This pot was exhibited by the end of 2012 at the Bristish Museum. The press release stated:
Two spectacular Japanese prehistoric pots dating from the Middle Jōmon period (3500-2500 BCE) will shortly go on display as part of the Asahi Shimbun Displays in Room 3. The rare loans from the Nagaoka Municipal Science Museum consist of a ‘flame’ and ‘crown’ pot which will be exhibited alongside the British Museum’s own example of a Jōmon pot which featured in the series A History of the World in 100 Objects.
Both the flame pot and the crown pot, excavated from the Iwanohara site, Nagaoka city, are distinctly and beautifully decorated. Jōmon potters did not use a wheel but constructed the vessels by hand, coiling the clay and then paddling it to firm up the shape. The term Jōmon (縄文) literally means ‘cord marked’ and is used to refer to Japan’s oldest known culture – the Jōmon people. This period is one of the oldest dated pottery traditions in the world, with pottery not being used in the Middle East or North Africa until several thousand years later. The flame pot in this display is around 5000 years old, the same period as Stonehenge, and takes its name from the elaborate flame-like protrusions around the rim. The rims and mouths of these pots held special importance for the Jōmon, as they would have been the focal point for the family gathered around the hearth. The crown pot appears rigid in comparison to the fluid form of the flame pot. These contrasting styles seem to be important in Jōmon culture and can be seen in the arrangement of buildings and burials.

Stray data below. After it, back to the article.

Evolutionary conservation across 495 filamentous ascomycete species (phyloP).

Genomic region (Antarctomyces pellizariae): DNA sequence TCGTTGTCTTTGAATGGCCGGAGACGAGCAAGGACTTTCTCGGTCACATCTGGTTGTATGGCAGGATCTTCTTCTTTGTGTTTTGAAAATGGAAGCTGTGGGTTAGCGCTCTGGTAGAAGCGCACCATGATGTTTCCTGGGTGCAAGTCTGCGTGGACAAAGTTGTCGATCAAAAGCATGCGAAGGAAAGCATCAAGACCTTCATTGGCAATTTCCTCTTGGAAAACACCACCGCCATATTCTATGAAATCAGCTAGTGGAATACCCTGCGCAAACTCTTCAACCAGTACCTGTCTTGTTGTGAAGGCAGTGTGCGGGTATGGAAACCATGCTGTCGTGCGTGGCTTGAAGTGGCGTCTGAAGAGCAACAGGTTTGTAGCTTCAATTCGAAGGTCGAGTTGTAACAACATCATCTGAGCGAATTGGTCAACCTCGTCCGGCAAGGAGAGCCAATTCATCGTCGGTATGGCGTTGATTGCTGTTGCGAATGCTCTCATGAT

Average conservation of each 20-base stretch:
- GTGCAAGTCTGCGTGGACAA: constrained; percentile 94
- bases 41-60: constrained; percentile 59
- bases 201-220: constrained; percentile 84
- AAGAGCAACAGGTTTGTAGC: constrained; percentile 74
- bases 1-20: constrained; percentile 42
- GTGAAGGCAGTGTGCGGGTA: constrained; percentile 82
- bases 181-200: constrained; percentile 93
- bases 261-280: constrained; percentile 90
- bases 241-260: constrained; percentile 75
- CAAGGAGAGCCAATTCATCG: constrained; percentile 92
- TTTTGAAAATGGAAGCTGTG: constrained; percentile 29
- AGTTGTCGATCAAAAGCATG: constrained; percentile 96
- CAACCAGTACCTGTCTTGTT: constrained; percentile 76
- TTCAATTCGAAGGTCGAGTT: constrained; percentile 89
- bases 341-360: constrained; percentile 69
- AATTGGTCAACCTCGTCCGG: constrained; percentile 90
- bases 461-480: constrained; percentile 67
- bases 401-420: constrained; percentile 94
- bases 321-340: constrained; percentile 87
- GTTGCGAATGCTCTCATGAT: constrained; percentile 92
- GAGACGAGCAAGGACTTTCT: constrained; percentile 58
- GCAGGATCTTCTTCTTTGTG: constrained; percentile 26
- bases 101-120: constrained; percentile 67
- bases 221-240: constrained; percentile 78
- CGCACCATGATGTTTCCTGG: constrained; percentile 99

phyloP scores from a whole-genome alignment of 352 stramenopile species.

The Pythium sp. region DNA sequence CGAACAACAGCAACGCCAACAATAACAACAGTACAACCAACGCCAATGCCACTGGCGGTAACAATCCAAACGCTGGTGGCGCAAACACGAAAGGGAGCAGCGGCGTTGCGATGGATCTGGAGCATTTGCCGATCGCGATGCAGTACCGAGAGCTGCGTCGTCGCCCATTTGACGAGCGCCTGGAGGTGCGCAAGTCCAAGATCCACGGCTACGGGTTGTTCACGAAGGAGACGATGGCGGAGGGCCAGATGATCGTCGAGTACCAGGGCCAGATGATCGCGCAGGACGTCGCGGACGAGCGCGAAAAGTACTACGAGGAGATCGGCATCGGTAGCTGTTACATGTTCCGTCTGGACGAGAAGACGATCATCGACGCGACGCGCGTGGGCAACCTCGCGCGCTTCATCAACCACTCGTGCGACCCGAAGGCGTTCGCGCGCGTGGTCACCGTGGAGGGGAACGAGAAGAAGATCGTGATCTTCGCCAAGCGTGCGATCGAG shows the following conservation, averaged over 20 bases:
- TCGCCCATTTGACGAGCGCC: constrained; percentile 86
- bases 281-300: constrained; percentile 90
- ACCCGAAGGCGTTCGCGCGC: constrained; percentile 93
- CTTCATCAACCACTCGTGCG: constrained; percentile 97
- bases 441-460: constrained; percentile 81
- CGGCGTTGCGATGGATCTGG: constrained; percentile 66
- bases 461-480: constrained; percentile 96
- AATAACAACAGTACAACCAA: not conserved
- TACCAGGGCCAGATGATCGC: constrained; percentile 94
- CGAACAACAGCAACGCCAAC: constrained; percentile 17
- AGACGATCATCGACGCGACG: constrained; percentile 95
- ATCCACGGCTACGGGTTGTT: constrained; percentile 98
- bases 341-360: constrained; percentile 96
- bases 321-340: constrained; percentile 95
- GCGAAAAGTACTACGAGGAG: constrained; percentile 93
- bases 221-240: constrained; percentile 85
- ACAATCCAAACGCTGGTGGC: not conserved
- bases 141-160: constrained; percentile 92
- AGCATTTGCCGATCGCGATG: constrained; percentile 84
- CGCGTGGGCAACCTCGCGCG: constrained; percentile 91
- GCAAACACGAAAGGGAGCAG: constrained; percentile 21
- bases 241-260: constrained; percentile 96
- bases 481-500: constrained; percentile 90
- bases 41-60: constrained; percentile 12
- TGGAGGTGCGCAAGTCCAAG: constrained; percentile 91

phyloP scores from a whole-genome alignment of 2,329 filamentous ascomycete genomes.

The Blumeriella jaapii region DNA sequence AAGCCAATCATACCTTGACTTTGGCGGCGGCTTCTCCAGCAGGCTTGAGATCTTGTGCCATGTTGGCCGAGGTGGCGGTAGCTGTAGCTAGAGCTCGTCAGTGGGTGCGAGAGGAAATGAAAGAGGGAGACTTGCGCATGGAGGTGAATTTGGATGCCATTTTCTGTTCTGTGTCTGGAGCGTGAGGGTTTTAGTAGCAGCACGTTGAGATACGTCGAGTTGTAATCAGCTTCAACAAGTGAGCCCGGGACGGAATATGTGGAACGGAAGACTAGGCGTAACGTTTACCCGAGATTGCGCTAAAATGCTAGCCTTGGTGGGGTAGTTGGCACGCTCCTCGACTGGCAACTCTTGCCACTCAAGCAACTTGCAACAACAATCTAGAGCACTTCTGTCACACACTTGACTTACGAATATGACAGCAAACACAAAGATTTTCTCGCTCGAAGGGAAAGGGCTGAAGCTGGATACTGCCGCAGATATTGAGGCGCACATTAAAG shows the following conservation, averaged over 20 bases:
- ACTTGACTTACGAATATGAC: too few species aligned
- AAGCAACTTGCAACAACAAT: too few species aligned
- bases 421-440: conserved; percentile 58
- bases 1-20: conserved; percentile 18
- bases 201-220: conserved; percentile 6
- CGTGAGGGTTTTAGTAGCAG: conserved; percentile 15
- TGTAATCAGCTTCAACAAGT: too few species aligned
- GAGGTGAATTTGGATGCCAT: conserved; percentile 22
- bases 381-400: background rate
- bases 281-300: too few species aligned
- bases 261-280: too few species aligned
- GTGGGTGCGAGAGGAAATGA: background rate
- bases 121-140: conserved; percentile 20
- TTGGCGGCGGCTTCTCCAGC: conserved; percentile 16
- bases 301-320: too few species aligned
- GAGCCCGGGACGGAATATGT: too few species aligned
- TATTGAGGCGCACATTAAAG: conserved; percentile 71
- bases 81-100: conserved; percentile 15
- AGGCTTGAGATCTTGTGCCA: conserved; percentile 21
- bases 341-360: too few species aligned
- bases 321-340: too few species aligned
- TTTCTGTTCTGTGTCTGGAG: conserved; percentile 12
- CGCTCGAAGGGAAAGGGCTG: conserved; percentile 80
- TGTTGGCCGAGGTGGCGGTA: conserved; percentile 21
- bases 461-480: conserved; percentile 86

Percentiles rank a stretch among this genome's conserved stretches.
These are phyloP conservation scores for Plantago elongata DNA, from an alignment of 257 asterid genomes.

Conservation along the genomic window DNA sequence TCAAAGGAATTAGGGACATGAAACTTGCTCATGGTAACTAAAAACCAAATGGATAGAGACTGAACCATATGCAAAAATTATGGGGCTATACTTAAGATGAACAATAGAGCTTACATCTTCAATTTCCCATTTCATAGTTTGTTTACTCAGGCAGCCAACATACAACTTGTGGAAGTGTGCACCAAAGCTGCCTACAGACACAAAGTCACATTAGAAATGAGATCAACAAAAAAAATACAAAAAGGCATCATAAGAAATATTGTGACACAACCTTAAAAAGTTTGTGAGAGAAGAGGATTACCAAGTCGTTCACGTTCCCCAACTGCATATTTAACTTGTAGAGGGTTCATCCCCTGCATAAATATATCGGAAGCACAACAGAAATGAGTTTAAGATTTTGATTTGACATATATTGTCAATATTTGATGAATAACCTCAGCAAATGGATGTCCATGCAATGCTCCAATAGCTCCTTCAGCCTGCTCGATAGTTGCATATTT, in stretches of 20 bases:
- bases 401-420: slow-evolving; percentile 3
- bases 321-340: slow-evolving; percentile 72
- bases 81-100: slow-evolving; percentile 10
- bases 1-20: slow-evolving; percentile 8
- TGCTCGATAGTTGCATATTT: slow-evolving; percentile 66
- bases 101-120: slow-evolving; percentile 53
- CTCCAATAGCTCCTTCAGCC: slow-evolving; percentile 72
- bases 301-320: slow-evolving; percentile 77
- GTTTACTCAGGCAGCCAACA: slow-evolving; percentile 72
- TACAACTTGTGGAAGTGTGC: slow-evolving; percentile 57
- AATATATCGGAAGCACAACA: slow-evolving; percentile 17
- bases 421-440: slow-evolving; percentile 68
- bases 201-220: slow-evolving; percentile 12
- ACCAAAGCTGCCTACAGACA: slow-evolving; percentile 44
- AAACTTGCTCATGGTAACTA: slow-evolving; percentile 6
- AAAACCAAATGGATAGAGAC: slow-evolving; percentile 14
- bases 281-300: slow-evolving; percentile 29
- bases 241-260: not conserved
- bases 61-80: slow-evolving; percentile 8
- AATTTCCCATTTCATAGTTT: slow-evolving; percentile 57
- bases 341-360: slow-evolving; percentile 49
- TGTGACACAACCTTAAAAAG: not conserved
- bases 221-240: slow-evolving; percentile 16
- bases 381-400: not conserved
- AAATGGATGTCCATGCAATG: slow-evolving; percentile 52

More Jōmon jars: